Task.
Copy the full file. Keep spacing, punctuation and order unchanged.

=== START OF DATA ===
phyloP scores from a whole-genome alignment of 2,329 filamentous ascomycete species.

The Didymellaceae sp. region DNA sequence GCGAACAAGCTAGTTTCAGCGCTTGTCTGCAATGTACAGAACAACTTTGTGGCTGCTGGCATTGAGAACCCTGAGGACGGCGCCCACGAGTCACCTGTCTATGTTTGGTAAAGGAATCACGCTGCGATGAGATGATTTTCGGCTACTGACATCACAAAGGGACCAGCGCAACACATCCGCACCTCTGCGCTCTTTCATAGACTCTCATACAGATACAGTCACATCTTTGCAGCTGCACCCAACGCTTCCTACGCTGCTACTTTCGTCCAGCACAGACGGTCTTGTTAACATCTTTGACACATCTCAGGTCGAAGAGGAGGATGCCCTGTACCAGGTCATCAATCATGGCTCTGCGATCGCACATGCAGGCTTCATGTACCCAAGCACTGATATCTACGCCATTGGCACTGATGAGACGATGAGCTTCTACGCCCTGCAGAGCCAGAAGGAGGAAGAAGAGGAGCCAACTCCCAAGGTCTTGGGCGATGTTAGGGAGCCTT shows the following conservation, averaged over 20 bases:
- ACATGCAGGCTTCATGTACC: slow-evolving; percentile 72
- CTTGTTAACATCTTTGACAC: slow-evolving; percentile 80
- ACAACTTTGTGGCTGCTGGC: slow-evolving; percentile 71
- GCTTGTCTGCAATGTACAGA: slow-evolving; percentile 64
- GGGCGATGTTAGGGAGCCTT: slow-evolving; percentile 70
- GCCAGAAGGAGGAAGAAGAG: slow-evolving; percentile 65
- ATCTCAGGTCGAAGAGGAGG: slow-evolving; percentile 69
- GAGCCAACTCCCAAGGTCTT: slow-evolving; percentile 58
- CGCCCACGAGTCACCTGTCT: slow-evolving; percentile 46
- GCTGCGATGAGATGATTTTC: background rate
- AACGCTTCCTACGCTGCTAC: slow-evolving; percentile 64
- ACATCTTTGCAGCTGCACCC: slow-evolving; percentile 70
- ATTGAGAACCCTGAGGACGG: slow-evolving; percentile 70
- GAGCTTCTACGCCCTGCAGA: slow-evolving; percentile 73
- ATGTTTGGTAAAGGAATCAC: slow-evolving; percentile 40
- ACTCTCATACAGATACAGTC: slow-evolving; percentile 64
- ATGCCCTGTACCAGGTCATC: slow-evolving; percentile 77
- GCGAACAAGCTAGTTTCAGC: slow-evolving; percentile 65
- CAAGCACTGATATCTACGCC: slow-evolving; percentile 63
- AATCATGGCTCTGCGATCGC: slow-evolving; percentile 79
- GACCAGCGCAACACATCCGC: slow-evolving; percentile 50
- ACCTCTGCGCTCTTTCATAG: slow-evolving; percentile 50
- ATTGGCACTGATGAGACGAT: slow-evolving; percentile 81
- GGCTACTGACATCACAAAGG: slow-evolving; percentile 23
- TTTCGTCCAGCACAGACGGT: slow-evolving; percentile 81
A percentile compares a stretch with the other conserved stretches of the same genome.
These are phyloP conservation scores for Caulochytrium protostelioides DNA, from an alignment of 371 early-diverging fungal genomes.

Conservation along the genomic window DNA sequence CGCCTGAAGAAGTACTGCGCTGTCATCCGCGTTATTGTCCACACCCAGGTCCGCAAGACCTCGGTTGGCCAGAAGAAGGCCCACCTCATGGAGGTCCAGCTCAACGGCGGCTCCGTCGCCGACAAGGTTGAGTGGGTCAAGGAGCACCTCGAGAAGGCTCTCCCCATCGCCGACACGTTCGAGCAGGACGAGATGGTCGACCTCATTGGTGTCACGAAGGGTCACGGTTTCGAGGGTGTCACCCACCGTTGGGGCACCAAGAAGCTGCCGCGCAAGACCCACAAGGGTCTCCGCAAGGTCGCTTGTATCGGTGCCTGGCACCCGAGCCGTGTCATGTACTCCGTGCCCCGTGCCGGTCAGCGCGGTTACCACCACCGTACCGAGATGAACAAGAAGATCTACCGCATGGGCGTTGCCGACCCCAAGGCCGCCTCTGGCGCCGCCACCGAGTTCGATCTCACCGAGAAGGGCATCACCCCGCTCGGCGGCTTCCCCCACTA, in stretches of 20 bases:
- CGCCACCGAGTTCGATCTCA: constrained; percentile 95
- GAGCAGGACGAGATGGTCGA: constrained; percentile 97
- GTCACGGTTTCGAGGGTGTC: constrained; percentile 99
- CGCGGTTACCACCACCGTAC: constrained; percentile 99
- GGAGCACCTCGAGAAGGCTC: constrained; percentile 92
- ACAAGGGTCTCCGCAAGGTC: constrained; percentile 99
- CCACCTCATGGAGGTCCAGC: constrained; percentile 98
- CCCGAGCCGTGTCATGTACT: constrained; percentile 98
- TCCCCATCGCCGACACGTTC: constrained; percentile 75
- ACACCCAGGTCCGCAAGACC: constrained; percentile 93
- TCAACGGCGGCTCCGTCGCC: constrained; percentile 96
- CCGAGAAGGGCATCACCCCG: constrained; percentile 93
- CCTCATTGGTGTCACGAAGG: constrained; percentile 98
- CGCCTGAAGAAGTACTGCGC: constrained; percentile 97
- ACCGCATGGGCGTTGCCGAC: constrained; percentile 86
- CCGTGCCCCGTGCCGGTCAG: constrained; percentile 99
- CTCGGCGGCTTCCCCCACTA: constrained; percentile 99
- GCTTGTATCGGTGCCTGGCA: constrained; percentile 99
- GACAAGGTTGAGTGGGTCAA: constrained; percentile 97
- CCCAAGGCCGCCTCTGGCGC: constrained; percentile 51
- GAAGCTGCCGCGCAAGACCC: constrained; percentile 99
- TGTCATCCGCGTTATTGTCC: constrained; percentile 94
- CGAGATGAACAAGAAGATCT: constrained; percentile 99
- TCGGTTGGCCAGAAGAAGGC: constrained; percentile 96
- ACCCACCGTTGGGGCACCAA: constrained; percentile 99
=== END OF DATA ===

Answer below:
phyloP scores from a whole-genome alignment of 2,329 filamentous ascomycete species.

The Didymellaceae sp. region DNA sequence GCGAACAAGCTAGTTTCAGCGCTTGTCTGCAATGTACAGAACAACTTTGTGGCTGCTGGCATTGAGAACCCTGAGGACGGCGCCCACGAGTCACCTGTCTATGTTTGGTAAAGGAATCACGCTGCGATGAGATGATTTTCGGCTACTGACATCACAAAGGGACCAGCGCAACACATCCGCACCTCTGCGCTCTTTCATAGACTCTCATACAGATACAGTCACATCTTTGCAGCTGCACCCAACGCTTCCTACGCTGCTACTTTCGTCCAGCACAGACGGTCTTGTTAACATCTTTGACACATCTCAGGTCGAAGAGGAGGATGCCCTGTACCAGGTCATCAATCATGGCTCTGCGATCGCACATGCAGGCTTCATGTACCCAAGCACTGATATCTACGCCATTGGCACTGATGAGACGATGAGCTTCTACGCCCTGCAGAGCCAGAAGGAGGAAGAAGAGGAGCCAACTCCCAAGGTCTTGGGCGATGTTAGGGAGCCTT shows the following conservation, averaged over 20 bases:
- ACATGCAGGCTTCATGTACC: slow-evolving; percentile 72
- CTTGTTAACATCTTTGACAC: slow-evolving; percentile 80
- ACAACTTTGTGGCTGCTGGC: slow-evolving; percentile 71
- GCTTGTCTGCAATGTACAGA: slow-evolving; percentile 64
- GGGCGATGTTAGGGAGCCTT: slow-evolving; percentile 70
- GCCAGAAGGAGGAAGAAGAG: slow-evolving; percentile 65
- ATCTCAGGTCGAAGAGGAGG: slow-evolving; percentile 69
- GAGCCAACTCCCAAGGTCTT: slow-evolving; percentile 58
- CGCCCACGAGTCACCTGTCT: slow-evolving; percentile 46
- GCTGCGATGAGATGATTTTC: background rate
- AACGCTTCCTACGCTGCTAC: slow-evolving; percentile 64
- ACATCTTTGCAGCTGCACCC: slow-evolving; percentile 70
- ATTGAGAACCCTGAGGACGG: slow-evolving; percentile 70
- GAGCTTCTACGCCCTGCAGA: slow-evolving; percentile 73
- ATGTTTGGTAAAGGAATCAC: slow-evolving; percentile 40
- ACTCTCATACAGATACAGTC: slow-evolving; percentile 64
- ATGCCCTGTACCAGGTCATC: slow-evolving; percentile 77
- GCGAACAAGCTAGTTTCAGC: slow-evolving; percentile 65
- CAAGCACTGATATCTACGCC: slow-evolving; percentile 63
- AATCATGGCTCTGCGATCGC: slow-evolving; percentile 79
- GACCAGCGCAACACATCCGC: slow-evolving; percentile 50
- ACCTCTGCGCTCTTTCATAG: slow-evolving; percentile 50
- ATTGGCACTGATGAGACGAT: slow-evolving; percentile 81
- GGCTACTGACATCACAAAGG: slow-evolving; percentile 23
- TTTCGTCCAGCACAGACGGT: slow-evolving; percentile 81
A percentile compares a stretch with the other conserved stretches of the same genome.
These are phyloP conservation scores for Caulochytrium protostelioides DNA, from an alignment of 371 early-diverging fungal genomes.

Conservation along the genomic window DNA sequence CGCCTGAAGAAGTACTGCGCTGTCATCCGCGTTATTGTCCACACCCAGGTCCGCAAGACCTCGGTTGGCCAGAAGAAGGCCCACCTCATGGAGGTCCAGCTCAACGGCGGCTCCGTCGCCGACAAGGTTGAGTGGGTCAAGGAGCACCTCGAGAAGGCTCTCCCCATCGCCGACACGTTCGAGCAGGACGAGATGGTCGACCTCATTGGTGTCACGAAGGGTCACGGTTTCGAGGGTGTCACCCACCGTTGGGGCACCAAGAAGCTGCCGCGCAAGACCCACAAGGGTCTCCGCAAGGTCGCTTGTATCGGTGCCTGGCACCCGAGCCGTGTCATGTACTCCGTGCCCCGTGCCGGTCAGCGCGGTTACCACCACCGTACCGAGATGAACAAGAAGATCTACCGCATGGGCGTTGCCGACCCCAAGGCCGCCTCTGGCGCCGCCACCGAGTTCGATCTCACCGAGAAGGGCATCACCCCGCTCGGCGGCTTCCCCCACTA, in stretches of 20 bases:
- CGCCACCGAGTTCGATCTCA: constrained; percentile 95
- GAGCAGGACGAGATGGTCGA: constrained; percentile 97
- GTCACGGTTTCGAGGGTGTC: constrained; percentile 99
- CGCGGTTACCACCACCGTAC: constrained; percentile 99
- GGAGCACCTCGAGAAGGCTC: constrained; percentile 92
- ACAAGGGTCTCCGCAAGGTC: constrained; percentile 99
- CCACCTCATGGAGGTCCAGC: constrained; percentile 98
- CCCGAGCCGTGTCATGTACT: constrained; percentile 98
- TCCCCATCGCCGACACGTTC: constrained; percentile 75
- ACACCCAGGTCCGCAAGACC: constrained; percentile 93
- TCAACGGCGGCTCCGTCGCC: constrained; percentile 96
- CCGAGAAGGGCATCACCCCG: constrained; percentile 93
- CCTCATTGGTGTCACGAAGG: constrained; percentile 98
- CGCCTGAAGAAGTACTGCGC: constrained; percentile 97
- ACCGCATGGGCGTTGCCGAC: constrained; percentile 86
- CCGTGCCCCGTGCCGGTCAG: constrained; percentile 99
- CTCGGCGGCTTCCCCCACTA: constrained; percentile 99
- GCTTGTATCGGTGCCTGGCA: constrained; percentile 99
- GACAAGGTTGAGTGGGTCAA: constrained; percentile 97
- CCCAAGGCCGCCTCTGGCGC: constrained; percentile 51
- GAAGCTGCCGCGCAAGACCC: constrained; percentile 99
- TGTCATCCGCGTTATTGTCC: constrained; percentile 94
- CGAGATGAACAAGAAGATCT: constrained; percentile 99
- TCGGTTGGCCAGAAGAAGGC: constrained; percentile 96
- ACCCACCGTTGGGGCACCAA: constrained; percentile 99